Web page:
On the other hand, Huckleberry Finn was published in the United Kingdom by Chatto & Windus, a perfectly reputable publisher and a respected part of the Industry. This proves that Finn is a real book — in England — and Clemens a real author — in England again; but not in America, where his name is forever besmirched by his descent into the mephitic sewer of self-publishing. This, however, will not save General Grant, for his memoirs were not published by Chatto & Windus; they appeared only in America in the first instance, and while they were later reprinted in other countries by members of the Industry, it was too late. Grant could have been a contender; he could have been a legitimate author; he could have sold his book in the trade, at a ten percent royalty payable promptly on lawsuit, and left it up to the inestimable expertise of the Industry to release it without fanfare, without advertising, without support. In that case it might have achieved a lofty sale of four or five thousand copies, instead of languishing on the bookshelves of the nation in a paltry edition of 350,000 two-volume sets — all sold in advance of publication! (Excuse these tears.)
Now, if only Random House had existed in those days — for Random House is one of the pillars of the Industry, you see; or half a pillar, since the merger with Penguin; or maybe the two companies are conjoined pillars; I don’t know. I am ordinarily infallible, but some mysteries are beyond even my mighty comprehension. Random House was founded by the brilliant and worthy Bennett Cerf; and Cerf had the best credentials in the world to become a publisher, for he was not an author or anything near it. This is easily proved by the fact that he self-published a number of books with his own firm, and since Random House could not very well reject him, they slid through the works without any of the processes that we count on to ensure a minimal level of quality, both of content and style. As a self-published writer, he was not an author; ergo, those books were not published; ergo, there were no such books; which is a relief to me, because one of Bennett Cerf’s non-books has some claim to be called the worst joke book ever non-written. And that is saying something.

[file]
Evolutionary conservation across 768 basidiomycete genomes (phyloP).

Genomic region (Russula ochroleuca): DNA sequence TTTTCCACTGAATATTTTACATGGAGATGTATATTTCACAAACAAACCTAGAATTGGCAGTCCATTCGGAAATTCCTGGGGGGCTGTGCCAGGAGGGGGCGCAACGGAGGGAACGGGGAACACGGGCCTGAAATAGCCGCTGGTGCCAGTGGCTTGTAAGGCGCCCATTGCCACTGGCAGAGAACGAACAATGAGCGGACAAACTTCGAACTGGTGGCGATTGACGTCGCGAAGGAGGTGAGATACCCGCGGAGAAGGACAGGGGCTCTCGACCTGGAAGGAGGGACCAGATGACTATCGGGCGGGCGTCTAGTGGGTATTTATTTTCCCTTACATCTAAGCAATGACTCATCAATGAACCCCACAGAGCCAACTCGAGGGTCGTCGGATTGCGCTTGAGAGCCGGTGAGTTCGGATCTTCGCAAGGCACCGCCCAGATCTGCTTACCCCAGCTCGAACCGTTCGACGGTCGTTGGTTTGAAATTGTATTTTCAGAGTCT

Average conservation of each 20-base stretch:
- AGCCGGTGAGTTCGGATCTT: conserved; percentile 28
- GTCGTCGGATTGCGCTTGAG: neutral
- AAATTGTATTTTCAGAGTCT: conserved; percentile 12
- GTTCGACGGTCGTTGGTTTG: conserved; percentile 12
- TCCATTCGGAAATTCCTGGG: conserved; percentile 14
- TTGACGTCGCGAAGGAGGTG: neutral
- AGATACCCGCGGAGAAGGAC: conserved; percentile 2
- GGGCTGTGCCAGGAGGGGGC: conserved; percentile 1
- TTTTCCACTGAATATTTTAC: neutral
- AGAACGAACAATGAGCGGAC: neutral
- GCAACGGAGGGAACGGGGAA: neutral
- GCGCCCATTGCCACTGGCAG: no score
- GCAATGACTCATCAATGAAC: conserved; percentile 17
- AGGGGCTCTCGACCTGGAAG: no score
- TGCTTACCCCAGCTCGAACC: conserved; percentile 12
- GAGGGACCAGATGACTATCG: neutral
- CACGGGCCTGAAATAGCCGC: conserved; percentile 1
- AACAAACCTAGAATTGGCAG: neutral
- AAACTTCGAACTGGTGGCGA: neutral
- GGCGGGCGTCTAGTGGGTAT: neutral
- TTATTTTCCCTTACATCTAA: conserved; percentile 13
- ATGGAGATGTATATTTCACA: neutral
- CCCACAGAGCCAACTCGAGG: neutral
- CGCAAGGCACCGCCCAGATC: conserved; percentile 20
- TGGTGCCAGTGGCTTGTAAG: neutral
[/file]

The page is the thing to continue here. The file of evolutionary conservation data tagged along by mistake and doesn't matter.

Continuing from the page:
I think I have just proved that Random House is not a publisher either, but just another of these low, wildcat self-publishing schemes; which means that all the deluded souls whose books have been published by Cerf’s firm in the last eighty-odd years are not authors, and their books are not published, and ergo not books either. I believe I could go on to prove that there is no such thing as a publisher, or an author, or a book, and that these words you are reading are not there to be read. I think I can state without fear of contradiction that reading, as a pastime, is utterly impossible, since there is nothing to read, except for waste paper with self-publishing cooties all over it instead of words; and that you, Dear Reader, having got this far, ought to be cursing the day your parents sent you to school to learn to read, since nothing has ever been written, and you are amusing yourself (or not) with optical illusions or sheer hallucinations. If it would console you in your wild grief, I think I could prove to your satisfaction, from the premises given, that you don’t exist either. Certainly I don’t; which must be a comfort to a good many people. And there, for the moment, the matter lies; as do I.
H. Smiggy McStudge